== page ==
By: Denise Simon | Founders Code
First, it was the comprehensive investigation by the Wall Street Journal for the inside corruption at the social media giant Facebook. Then, after that was exposed, the same whistleblower, Frances Haugen, made a shocking appearance on 60 Minutes and explained further that Facebook was putting profits before public safety. Haugen is an algorithms expert, an engineer, and a Master’s Degree holder from Harvard and has worked at Facebook for many years. She disclosed tens of thousands of documents to the Securities and Exchange Commission and to the Wall Street Journal in hopes of some legislative corrections, consequences, and some major fixes within the social media organization. Facebook currently has 1.908 billion daily active users (DAUs) on average and those users communicate for thousands of different reasons across the globe including family connections, transferring money, and well even some more nefarious reasons like human trafficking.
So, could it be that the major outage across all Facebook platforms including Instagram and WhatsApp are connected to that? What is even more interesting is the network is also down for the third party developers that are contracted by Facebook. Could Jack Dorsey at Twitter be gloating? Perhaps, but take caution, Mr. Jack.
Instagram boss Adam Mosseri likened a widespread outage affecting all Facebook-owned apps to a “snow day” in a recent tweet.
The tweet was written in response to one user’s post saying, “Instagram should stay offline forever.” Mosseri replied, “Them fighting words… but it does feel like a snow day.”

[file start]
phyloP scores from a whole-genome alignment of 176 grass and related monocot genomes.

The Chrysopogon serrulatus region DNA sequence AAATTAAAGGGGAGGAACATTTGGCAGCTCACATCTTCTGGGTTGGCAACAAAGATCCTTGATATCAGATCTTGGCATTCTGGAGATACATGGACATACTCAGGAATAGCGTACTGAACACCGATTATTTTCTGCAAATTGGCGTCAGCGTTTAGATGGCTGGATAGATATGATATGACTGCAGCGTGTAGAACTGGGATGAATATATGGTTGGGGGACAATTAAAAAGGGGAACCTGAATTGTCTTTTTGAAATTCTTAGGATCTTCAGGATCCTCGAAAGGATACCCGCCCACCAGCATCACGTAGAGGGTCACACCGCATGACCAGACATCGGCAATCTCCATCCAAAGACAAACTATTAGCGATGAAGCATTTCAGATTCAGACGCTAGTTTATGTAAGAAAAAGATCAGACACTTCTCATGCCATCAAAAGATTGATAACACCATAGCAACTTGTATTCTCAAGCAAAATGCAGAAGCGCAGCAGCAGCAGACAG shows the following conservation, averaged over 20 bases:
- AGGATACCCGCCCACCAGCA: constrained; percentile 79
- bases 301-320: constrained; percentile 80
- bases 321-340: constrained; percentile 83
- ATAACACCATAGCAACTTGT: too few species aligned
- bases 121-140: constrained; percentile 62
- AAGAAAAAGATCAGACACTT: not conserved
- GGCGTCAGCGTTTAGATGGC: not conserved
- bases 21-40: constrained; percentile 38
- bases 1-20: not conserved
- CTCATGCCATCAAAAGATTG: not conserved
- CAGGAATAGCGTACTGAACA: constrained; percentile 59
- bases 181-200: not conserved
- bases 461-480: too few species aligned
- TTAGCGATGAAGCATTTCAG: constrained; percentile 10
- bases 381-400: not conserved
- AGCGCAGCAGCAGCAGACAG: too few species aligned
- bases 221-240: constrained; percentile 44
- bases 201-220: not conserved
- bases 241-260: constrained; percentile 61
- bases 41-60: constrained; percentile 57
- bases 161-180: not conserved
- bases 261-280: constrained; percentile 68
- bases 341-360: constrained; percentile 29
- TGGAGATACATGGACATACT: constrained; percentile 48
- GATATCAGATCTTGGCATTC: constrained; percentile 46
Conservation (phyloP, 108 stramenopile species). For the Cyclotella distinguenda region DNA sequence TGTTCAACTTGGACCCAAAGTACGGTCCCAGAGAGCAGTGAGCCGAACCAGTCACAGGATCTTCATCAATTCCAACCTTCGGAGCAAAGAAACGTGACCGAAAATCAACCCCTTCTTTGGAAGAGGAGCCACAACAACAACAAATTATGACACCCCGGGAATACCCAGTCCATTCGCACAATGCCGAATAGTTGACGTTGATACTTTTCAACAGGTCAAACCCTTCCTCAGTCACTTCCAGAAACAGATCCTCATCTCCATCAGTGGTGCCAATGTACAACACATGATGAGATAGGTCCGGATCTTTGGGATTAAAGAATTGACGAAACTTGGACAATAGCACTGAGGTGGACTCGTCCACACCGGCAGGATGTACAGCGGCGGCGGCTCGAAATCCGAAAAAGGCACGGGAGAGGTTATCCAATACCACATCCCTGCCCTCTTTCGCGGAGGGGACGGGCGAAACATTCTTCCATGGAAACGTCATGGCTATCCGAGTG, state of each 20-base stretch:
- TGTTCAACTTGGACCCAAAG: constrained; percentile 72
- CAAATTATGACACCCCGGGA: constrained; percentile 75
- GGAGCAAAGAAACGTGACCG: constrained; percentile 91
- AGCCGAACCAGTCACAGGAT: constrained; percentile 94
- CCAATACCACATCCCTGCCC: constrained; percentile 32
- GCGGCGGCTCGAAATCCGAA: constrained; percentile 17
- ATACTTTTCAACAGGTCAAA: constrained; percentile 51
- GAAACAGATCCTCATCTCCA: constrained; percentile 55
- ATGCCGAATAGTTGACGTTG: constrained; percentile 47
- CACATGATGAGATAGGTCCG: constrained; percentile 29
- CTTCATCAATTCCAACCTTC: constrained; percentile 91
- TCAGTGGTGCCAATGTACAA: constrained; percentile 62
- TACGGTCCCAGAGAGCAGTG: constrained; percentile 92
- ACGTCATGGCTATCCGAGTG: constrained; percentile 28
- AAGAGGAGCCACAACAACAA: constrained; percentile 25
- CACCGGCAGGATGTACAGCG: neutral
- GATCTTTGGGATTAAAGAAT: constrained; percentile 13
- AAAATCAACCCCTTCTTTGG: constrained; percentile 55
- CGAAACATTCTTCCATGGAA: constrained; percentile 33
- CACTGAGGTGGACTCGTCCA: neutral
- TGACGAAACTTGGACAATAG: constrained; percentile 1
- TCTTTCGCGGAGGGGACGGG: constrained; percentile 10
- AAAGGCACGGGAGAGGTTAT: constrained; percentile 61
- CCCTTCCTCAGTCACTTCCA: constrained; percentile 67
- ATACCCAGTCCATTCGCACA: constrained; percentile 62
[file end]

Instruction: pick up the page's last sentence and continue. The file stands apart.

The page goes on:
Sources told the New York Times technology reporter Ryan Mac that “no one can do any work” at Facebook, which has caused internal declarations of a “snow day.”
Mac tweeted “or maybe it’s hydrofoil day” in response, referencing a viral video showing Facebook CEO Mark Zuckerberg riding a hydrofoil surfboard on the Fourth of July.
Social-media managers outside Facebook have also called Monday a social-media “snow day” on Twitter, while apologizing for not being able to reach clients and customers.
Workplace, a communications tool owned by Facebook and used by 7 million paid subscribers, is also down. During a similar Facebook outage two years ago, small businesses lost thousands of dollars in revenue, according to a report by The Verge.
Downdetector has received more than 86,000 user reports of Facebook outages since 11:25 a.m. ET on Monday, according to its website. Of these issues, 79% were related to Facebook’s website, 12% were related to server connections, and 9% were related to the app.
Facebook said in a tweet, “We’re aware that some people are having trouble accessing our apps and products. We’re working to get things back to normal as quickly as possible, and we apologize for any inconvenience.”
Companies that maintain Facebook sign-ins for their customers such as Airbnb or Strava are suffering during the outage as well.
The issue may affect other Facebook products, too: some users have also reported issues with the company’s Oculus virtual reality gaming services. Noted Facebook and Twitter data miner Jane Manchun Wong warned users via tweet not to restart their Oculus devices during the outage lest they lose their games.
And the outage might have affected Facebook’s real-world infrastructure as well: according to a tweet by New York Times reporter Sheera Frenkel, a Facebook employee reportedly can’t even enter company buildings due to malfunctioning badges.
Facebook outages: what’s going on?
None of the Facebook, Whatsapp or Instagram accounts have explained what originally caused the outage, leading to speculation and analysis. At this point, most agree that this isn’t a hack or directed attack on Facebook’s infrastructure – instead, evidence shows the company’s network paths to the outside web just disappeared without explanation.